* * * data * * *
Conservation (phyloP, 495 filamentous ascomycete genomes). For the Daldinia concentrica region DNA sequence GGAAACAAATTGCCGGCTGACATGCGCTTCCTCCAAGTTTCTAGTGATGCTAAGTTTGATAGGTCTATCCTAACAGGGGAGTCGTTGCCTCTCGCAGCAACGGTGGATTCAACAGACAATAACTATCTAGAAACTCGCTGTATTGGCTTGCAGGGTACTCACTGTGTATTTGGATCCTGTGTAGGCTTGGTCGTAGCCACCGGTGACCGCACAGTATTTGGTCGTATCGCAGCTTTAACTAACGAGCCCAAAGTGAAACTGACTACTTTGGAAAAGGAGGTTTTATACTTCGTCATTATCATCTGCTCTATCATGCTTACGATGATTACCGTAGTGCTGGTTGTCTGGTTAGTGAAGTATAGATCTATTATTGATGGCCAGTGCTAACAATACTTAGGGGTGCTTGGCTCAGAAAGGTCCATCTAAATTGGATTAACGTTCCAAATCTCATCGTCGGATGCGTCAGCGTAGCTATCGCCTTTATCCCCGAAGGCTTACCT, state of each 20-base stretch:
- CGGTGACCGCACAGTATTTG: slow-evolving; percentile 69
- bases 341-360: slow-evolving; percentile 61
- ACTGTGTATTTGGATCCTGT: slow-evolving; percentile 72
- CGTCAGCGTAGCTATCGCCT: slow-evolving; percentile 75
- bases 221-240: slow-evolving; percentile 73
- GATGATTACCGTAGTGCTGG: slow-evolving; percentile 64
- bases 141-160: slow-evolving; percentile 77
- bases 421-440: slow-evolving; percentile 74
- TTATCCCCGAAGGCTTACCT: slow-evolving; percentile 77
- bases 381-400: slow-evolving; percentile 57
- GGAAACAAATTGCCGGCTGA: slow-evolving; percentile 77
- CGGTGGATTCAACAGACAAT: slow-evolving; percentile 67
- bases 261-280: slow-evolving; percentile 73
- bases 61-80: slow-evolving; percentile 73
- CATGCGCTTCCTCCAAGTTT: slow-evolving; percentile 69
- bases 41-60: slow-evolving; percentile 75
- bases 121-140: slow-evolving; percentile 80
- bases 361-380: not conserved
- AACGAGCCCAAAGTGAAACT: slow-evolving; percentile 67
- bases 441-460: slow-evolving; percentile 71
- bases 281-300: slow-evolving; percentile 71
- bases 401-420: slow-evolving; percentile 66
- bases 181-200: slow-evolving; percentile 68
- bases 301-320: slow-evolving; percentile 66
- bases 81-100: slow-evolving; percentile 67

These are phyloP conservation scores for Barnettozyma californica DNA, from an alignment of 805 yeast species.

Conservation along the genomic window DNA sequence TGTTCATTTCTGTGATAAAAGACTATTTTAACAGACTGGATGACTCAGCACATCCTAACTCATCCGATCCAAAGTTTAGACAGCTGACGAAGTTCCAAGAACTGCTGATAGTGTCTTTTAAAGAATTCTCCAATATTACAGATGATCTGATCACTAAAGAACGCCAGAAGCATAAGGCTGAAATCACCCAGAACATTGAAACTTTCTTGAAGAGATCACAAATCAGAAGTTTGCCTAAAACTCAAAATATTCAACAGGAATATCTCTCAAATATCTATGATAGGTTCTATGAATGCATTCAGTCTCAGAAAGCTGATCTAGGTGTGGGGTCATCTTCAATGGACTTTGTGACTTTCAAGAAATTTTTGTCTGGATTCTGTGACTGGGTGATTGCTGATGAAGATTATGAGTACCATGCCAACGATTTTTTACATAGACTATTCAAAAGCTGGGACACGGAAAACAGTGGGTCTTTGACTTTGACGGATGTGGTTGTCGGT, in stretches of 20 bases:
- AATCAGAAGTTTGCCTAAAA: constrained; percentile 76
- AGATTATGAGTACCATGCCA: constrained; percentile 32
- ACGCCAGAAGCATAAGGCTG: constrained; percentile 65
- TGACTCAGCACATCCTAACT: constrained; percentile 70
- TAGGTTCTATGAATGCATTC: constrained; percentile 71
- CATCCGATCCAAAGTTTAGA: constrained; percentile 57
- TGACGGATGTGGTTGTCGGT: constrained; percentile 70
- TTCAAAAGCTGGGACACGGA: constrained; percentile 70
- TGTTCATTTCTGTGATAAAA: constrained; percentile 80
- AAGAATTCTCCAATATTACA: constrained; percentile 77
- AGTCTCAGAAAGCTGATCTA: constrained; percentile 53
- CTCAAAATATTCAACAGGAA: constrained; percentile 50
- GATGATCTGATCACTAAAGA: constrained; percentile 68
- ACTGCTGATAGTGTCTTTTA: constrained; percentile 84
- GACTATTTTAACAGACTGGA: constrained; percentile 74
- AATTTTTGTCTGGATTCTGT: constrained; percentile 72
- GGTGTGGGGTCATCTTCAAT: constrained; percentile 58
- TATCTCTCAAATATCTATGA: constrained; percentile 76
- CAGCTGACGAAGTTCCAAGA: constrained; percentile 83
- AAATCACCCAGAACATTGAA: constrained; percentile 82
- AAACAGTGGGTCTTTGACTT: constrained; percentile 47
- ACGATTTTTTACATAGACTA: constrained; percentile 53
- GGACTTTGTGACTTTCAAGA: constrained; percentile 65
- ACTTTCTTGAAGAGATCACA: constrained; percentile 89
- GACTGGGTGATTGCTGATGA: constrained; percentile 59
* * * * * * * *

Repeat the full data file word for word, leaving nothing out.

Conservation (phyloP, 495 filamentous ascomycete genomes). For the Daldinia concentrica region DNA sequence GGAAACAAATTGCCGGCTGACATGCGCTTCCTCCAAGTTTCTAGTGATGCTAAGTTTGATAGGTCTATCCTAACAGGGGAGTCGTTGCCTCTCGCAGCAACGGTGGATTCAACAGACAATAACTATCTAGAAACTCGCTGTATTGGCTTGCAGGGTACTCACTGTGTATTTGGATCCTGTGTAGGCTTGGTCGTAGCCACCGGTGACCGCACAGTATTTGGTCGTATCGCAGCTTTAACTAACGAGCCCAAAGTGAAACTGACTACTTTGGAAAAGGAGGTTTTATACTTCGTCATTATCATCTGCTCTATCATGCTTACGATGATTACCGTAGTGCTGGTTGTCTGGTTAGTGAAGTATAGATCTATTATTGATGGCCAGTGCTAACAATACTTAGGGGTGCTTGGCTCAGAAAGGTCCATCTAAATTGGATTAACGTTCCAAATCTCATCGTCGGATGCGTCAGCGTAGCTATCGCCTTTATCCCCGAAGGCTTACCT, state of each 20-base stretch:
- CGGTGACCGCACAGTATTTG: slow-evolving; percentile 69
- bases 341-360: slow-evolving; percentile 61
- ACTGTGTATTTGGATCCTGT: slow-evolving; percentile 72
- CGTCAGCGTAGCTATCGCCT: slow-evolving; percentile 75
- bases 221-240: slow-evolving; percentile 73
- GATGATTACCGTAGTGCTGG: slow-evolving; percentile 64
- bases 141-160: slow-evolving; percentile 77
- bases 421-440: slow-evolving; percentile 74
- TTATCCCCGAAGGCTTACCT: slow-evolving; percentile 77
- bases 381-400: slow-evolving; percentile 57
- GGAAACAAATTGCCGGCTGA: slow-evolving; percentile 77
- CGGTGGATTCAACAGACAAT: slow-evolving; percentile 67
- bases 261-280: slow-evolving; percentile 73
- bases 61-80: slow-evolving; percentile 73
- CATGCGCTTCCTCCAAGTTT: slow-evolving; percentile 69
- bases 41-60: slow-evolving; percentile 75
- bases 121-140: slow-evolving; percentile 80
- bases 361-380: not conserved
- AACGAGCCCAAAGTGAAACT: slow-evolving; percentile 67
- bases 441-460: slow-evolving; percentile 71
- bases 281-300: slow-evolving; percentile 71
- bases 401-420: slow-evolving; percentile 66
- bases 181-200: slow-evolving; percentile 68
- bases 301-320: slow-evolving; percentile 66
- bases 81-100: slow-evolving; percentile 67

These are phyloP conservation scores for Barnettozyma californica DNA, from an alignment of 805 yeast species.

Conservation along the genomic window DNA sequence TGTTCATTTCTGTGATAAAAGACTATTTTAACAGACTGGATGACTCAGCACATCCTAACTCATCCGATCCAAAGTTTAGACAGCTGACGAAGTTCCAAGAACTGCTGATAGTGTCTTTTAAAGAATTCTCCAATATTACAGATGATCTGATCACTAAAGAACGCCAGAAGCATAAGGCTGAAATCACCCAGAACATTGAAACTTTCTTGAAGAGATCACAAATCAGAAGTTTGCCTAAAACTCAAAATATTCAACAGGAATATCTCTCAAATATCTATGATAGGTTCTATGAATGCATTCAGTCTCAGAAAGCTGATCTAGGTGTGGGGTCATCTTCAATGGACTTTGTGACTTTCAAGAAATTTTTGTCTGGATTCTGTGACTGGGTGATTGCTGATGAAGATTATGAGTACCATGCCAACGATTTTTTACATAGACTATTCAAAAGCTGGGACACGGAAAACAGTGGGTCTTTGACTTTGACGGATGTGGTTGTCGGT, in stretches of 20 bases:
- AATCAGAAGTTTGCCTAAAA: constrained; percentile 76
- AGATTATGAGTACCATGCCA: constrained; percentile 32
- ACGCCAGAAGCATAAGGCTG: constrained; percentile 65
- TGACTCAGCACATCCTAACT: constrained; percentile 70
- TAGGTTCTATGAATGCATTC: constrained; percentile 71
- CATCCGATCCAAAGTTTAGA: constrained; percentile 57
- TGACGGATGTGGTTGTCGGT: constrained; percentile 70
- TTCAAAAGCTGGGACACGGA: constrained; percentile 70
- TGTTCATTTCTGTGATAAAA: constrained; percentile 80
- AAGAATTCTCCAATATTACA: constrained; percentile 77
- AGTCTCAGAAAGCTGATCTA: constrained; percentile 53
- CTCAAAATATTCAACAGGAA: constrained; percentile 50
- GATGATCTGATCACTAAAGA: constrained; percentile 68
- ACTGCTGATAGTGTCTTTTA: constrained; percentile 84
- GACTATTTTAACAGACTGGA: constrained; percentile 74
- AATTTTTGTCTGGATTCTGT: constrained; percentile 72
- GGTGTGGGGTCATCTTCAAT: constrained; percentile 58
- TATCTCTCAAATATCTATGA: constrained; percentile 76
- CAGCTGACGAAGTTCCAAGA: constrained; percentile 83
- AAATCACCCAGAACATTGAA: constrained; percentile 82
- AAACAGTGGGTCTTTGACTT: constrained; percentile 47
- ACGATTTTTTACATAGACTA: constrained; percentile 53
- GGACTTTGTGACTTTCAAGA: constrained; percentile 65
- ACTTTCTTGAAGAGATCACA: constrained; percentile 89
- GACTGGGTGATTGCTGATGA: constrained; percentile 59